Mandating that stocks trade in set time intervals would negate some of the problems posed by high-frequency trading, according to an analysis gaining some traction.
A trio of academics—University of Chicago professor Eric Budish, the University of Maryland’s Peter Cramton, and John Shim, a doctoral candidate at the Chicago Booth School—have proposed what is known as “frequent batch auctions.” The process involves collecting orders and executing them simultaneously.
Doing so, the trio argued in a paper published in late 2013 and featured this week in Pensions & Investments, would eliminate time advantages gained by computer algorithms that HFT firms use.
“Stocks trade in pennies,” or discrete prices, Budish told P&I in an interview. “If you want to bid more than me, you have to bid at least a penny more than my bet. You can’t bid a millionth or a billionth (penny) more than my bid. And that’s the sense that prices are discrete. There is a minimum price increment. “There are good reasons for that. And we’re in a sense arguing for a minimum time increment” for trading, he said.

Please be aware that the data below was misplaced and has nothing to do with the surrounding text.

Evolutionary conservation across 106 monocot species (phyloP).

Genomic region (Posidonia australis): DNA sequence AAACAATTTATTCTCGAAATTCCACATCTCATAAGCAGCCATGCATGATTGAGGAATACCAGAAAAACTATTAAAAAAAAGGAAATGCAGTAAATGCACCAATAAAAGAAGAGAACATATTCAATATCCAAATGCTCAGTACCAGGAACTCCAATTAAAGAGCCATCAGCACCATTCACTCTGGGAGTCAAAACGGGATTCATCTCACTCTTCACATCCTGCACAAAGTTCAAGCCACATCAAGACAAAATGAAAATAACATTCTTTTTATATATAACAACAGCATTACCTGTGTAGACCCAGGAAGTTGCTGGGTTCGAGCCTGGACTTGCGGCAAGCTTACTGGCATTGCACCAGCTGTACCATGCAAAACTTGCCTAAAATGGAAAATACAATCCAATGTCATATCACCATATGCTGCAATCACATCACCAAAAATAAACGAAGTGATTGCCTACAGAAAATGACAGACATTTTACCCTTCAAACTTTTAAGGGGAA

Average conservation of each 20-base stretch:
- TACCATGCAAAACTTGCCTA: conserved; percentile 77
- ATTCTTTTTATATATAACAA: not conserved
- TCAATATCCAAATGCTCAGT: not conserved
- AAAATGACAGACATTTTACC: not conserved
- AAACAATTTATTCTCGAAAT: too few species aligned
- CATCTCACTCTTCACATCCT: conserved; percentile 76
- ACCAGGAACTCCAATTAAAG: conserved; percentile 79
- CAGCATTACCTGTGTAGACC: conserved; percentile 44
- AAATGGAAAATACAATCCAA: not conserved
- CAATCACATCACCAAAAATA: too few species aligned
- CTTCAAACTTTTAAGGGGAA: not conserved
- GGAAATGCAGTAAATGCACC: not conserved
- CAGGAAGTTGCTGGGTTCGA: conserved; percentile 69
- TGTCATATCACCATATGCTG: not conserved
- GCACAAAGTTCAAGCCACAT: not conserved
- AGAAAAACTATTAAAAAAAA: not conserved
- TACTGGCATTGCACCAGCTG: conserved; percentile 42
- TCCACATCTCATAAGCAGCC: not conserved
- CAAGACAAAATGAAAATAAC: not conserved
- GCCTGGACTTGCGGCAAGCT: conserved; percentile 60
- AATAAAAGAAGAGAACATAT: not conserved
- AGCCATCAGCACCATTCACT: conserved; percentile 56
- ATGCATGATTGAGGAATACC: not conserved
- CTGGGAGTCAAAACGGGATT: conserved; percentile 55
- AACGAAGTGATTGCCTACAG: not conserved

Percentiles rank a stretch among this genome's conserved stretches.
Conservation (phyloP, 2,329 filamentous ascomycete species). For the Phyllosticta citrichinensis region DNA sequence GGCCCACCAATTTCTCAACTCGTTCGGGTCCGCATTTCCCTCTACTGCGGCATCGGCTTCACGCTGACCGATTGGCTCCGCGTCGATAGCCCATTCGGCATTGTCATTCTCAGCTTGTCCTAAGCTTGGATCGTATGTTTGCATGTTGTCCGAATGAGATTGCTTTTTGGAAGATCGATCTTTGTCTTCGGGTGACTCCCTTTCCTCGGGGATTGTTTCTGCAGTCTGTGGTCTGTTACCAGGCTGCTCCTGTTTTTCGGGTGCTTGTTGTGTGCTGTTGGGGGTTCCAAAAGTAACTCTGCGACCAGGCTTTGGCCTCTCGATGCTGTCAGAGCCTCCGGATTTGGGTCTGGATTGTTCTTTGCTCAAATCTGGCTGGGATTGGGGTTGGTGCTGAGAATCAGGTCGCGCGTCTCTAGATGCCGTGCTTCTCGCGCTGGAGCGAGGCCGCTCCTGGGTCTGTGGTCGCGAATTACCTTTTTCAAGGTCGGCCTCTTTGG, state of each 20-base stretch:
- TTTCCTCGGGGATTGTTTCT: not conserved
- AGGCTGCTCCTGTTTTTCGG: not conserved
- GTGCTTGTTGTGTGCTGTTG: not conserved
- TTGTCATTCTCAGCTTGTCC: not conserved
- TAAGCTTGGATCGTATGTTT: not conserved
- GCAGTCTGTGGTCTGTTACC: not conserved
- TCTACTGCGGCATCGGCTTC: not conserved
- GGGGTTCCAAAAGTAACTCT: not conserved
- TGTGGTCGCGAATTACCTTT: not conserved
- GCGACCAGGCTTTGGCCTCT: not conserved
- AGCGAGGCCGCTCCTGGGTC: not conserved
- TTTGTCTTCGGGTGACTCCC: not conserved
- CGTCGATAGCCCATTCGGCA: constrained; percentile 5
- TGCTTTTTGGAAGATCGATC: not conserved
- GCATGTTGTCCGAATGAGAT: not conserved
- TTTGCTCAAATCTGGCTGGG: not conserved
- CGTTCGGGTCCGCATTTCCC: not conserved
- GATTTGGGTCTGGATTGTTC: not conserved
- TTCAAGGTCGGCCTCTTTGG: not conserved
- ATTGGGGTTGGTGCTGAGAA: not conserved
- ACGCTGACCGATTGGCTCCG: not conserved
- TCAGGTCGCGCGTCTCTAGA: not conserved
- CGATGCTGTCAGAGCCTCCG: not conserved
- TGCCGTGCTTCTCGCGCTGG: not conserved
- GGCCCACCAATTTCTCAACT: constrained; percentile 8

Discussion over the plan comes amid more intense scrutiny of high-speed trading, thanks in large part to Michael Lewis’ 2014 book “Flash Boys.” Mary Jo White, the head of the Securities Exchange Commission, said recently that regulators likely will propose some significant changes to the market in the coming months.
To read the full P&I post, go here.